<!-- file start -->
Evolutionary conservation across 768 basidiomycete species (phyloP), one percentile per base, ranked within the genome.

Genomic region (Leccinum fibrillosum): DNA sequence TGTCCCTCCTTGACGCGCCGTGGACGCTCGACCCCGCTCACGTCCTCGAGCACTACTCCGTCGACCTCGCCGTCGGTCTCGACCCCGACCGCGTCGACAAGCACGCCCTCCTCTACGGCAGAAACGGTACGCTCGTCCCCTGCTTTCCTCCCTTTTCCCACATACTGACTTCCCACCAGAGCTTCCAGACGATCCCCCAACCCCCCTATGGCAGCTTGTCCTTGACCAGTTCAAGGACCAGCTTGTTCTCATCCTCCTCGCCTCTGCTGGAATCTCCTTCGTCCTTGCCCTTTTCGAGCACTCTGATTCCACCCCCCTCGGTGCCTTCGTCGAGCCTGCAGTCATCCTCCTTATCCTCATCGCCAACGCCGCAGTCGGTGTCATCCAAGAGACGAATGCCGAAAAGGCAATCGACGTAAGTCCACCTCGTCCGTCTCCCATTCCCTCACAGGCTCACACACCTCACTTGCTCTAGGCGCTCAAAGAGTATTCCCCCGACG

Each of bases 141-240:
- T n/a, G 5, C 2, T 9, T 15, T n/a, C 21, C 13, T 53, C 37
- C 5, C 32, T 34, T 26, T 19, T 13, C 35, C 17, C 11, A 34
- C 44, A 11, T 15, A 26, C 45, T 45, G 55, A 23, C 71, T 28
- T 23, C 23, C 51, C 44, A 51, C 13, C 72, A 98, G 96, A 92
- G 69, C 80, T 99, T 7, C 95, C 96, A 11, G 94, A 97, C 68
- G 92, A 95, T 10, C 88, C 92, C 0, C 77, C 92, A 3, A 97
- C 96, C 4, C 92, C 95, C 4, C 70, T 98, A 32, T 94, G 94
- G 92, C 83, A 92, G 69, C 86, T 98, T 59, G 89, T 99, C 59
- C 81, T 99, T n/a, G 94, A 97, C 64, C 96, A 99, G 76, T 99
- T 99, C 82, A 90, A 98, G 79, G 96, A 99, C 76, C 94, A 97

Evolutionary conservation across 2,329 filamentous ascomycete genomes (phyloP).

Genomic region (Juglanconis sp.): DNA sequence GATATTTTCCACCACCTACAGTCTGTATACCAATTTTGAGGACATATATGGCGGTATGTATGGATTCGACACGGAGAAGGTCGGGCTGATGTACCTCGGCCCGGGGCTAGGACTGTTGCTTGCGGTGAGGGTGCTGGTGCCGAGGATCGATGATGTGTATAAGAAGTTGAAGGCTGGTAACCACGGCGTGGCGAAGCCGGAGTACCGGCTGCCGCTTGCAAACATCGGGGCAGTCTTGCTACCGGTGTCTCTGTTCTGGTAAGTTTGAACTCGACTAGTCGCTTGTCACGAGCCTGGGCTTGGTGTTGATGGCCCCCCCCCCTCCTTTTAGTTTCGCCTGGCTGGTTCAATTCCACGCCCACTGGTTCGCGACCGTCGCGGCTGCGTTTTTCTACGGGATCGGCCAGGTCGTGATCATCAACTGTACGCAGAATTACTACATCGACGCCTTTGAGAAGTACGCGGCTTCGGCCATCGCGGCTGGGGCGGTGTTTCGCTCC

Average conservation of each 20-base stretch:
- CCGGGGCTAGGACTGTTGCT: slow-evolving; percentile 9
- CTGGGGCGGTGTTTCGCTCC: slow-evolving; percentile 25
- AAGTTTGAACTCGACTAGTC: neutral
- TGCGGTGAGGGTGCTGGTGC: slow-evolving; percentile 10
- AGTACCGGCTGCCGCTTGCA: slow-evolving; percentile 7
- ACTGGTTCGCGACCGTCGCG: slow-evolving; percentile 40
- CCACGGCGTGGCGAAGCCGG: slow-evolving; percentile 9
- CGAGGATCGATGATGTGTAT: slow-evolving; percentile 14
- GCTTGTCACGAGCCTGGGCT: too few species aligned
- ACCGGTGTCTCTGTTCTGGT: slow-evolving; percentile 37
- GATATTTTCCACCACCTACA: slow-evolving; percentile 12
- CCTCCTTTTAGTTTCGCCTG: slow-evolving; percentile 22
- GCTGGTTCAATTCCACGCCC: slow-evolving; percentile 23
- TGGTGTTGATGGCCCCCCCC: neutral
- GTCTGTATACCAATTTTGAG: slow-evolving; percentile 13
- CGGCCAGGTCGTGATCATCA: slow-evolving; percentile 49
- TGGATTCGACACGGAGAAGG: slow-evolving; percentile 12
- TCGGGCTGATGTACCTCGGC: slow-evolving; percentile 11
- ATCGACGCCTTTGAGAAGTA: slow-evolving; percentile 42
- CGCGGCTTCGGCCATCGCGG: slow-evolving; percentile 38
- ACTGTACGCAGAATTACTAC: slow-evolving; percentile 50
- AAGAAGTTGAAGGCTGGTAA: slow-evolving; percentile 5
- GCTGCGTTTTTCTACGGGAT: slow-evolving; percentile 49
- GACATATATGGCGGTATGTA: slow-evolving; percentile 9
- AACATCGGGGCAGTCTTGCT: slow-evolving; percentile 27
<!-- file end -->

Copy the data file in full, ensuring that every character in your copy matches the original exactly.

Evolutionary conservation across 768 basidiomycete species (phyloP), one percentile per base, ranked within the genome.

Genomic region (Leccinum fibrillosum): DNA sequence TGTCCCTCCTTGACGCGCCGTGGACGCTCGACCCCGCTCACGTCCTCGAGCACTACTCCGTCGACCTCGCCGTCGGTCTCGACCCCGACCGCGTCGACAAGCACGCCCTCCTCTACGGCAGAAACGGTACGCTCGTCCCCTGCTTTCCTCCCTTTTCCCACATACTGACTTCCCACCAGAGCTTCCAGACGATCCCCCAACCCCCCTATGGCAGCTTGTCCTTGACCAGTTCAAGGACCAGCTTGTTCTCATCCTCCTCGCCTCTGCTGGAATCTCCTTCGTCCTTGCCCTTTTCGAGCACTCTGATTCCACCCCCCTCGGTGCCTTCGTCGAGCCTGCAGTCATCCTCCTTATCCTCATCGCCAACGCCGCAGTCGGTGTCATCCAAGAGACGAATGCCGAAAAGGCAATCGACGTAAGTCCACCTCGTCCGTCTCCCATTCCCTCACAGGCTCACACACCTCACTTGCTCTAGGCGCTCAAAGAGTATTCCCCCGACG

Each of bases 141-240:
- T n/a, G 5, C 2, T 9, T 15, T n/a, C 21, C 13, T 53, C 37
- C 5, C 32, T 34, T 26, T 19, T 13, C 35, C 17, C 11, A 34
- C 44, A 11, T 15, A 26, C 45, T 45, G 55, A 23, C 71, T 28
- T 23, C 23, C 51, C 44, A 51, C 13, C 72, A 98, G 96, A 92
- G 69, C 80, T 99, T 7, C 95, C 96, A 11, G 94, A 97, C 68
- G 92, A 95, T 10, C 88, C 92, C 0, C 77, C 92, A 3, A 97
- C 96, C 4, C 92, C 95, C 4, C 70, T 98, A 32, T 94, G 94
- G 92, C 83, A 92, G 69, C 86, T 98, T 59, G 89, T 99, C 59
- C 81, T 99, T n/a, G 94, A 97, C 64, C 96, A 99, G 76, T 99
- T 99, C 82, A 90, A 98, G 79, G 96, A 99, C 76, C 94, A 97

Evolutionary conservation across 2,329 filamentous ascomycete genomes (phyloP).

Genomic region (Juglanconis sp.): DNA sequence GATATTTTCCACCACCTACAGTCTGTATACCAATTTTGAGGACATATATGGCGGTATGTATGGATTCGACACGGAGAAGGTCGGGCTGATGTACCTCGGCCCGGGGCTAGGACTGTTGCTTGCGGTGAGGGTGCTGGTGCCGAGGATCGATGATGTGTATAAGAAGTTGAAGGCTGGTAACCACGGCGTGGCGAAGCCGGAGTACCGGCTGCCGCTTGCAAACATCGGGGCAGTCTTGCTACCGGTGTCTCTGTTCTGGTAAGTTTGAACTCGACTAGTCGCTTGTCACGAGCCTGGGCTTGGTGTTGATGGCCCCCCCCCCTCCTTTTAGTTTCGCCTGGCTGGTTCAATTCCACGCCCACTGGTTCGCGACCGTCGCGGCTGCGTTTTTCTACGGGATCGGCCAGGTCGTGATCATCAACTGTACGCAGAATTACTACATCGACGCCTTTGAGAAGTACGCGGCTTCGGCCATCGCGGCTGGGGCGGTGTTTCGCTCC

Average conservation of each 20-base stretch:
- CCGGGGCTAGGACTGTTGCT: slow-evolving; percentile 9
- CTGGGGCGGTGTTTCGCTCC: slow-evolving; percentile 25
- AAGTTTGAACTCGACTAGTC: neutral
- TGCGGTGAGGGTGCTGGTGC: slow-evolving; percentile 10
- AGTACCGGCTGCCGCTTGCA: slow-evolving; percentile 7
- ACTGGTTCGCGACCGTCGCG: slow-evolving; percentile 40
- CCACGGCGTGGCGAAGCCGG: slow-evolving; percentile 9
- CGAGGATCGATGATGTGTAT: slow-evolving; percentile 14
- GCTTGTCACGAGCCTGGGCT: too few species aligned
- ACCGGTGTCTCTGTTCTGGT: slow-evolving; percentile 37
- GATATTTTCCACCACCTACA: slow-evolving; percentile 12
- CCTCCTTTTAGTTTCGCCTG: slow-evolving; percentile 22
- GCTGGTTCAATTCCACGCCC: slow-evolving; percentile 23
- TGGTGTTGATGGCCCCCCCC: neutral
- GTCTGTATACCAATTTTGAG: slow-evolving; percentile 13
- CGGCCAGGTCGTGATCATCA: slow-evolving; percentile 49
- TGGATTCGACACGGAGAAGG: slow-evolving; percentile 12
- TCGGGCTGATGTACCTCGGC: slow-evolving; percentile 11
- ATCGACGCCTTTGAGAAGTA: slow-evolving; percentile 42
- CGCGGCTTCGGCCATCGCGG: slow-evolving; percentile 38
- ACTGTACGCAGAATTACTAC: slow-evolving; percentile 50
- AAGAAGTTGAAGGCTGGTAA: slow-evolving; percentile 5
- GCTGCGTTTTTCTACGGGAT: slow-evolving; percentile 49
- GACATATATGGCGGTATGTA: slow-evolving; percentile 9
- AACATCGGGGCAGTCTTGCT: slow-evolving; percentile 27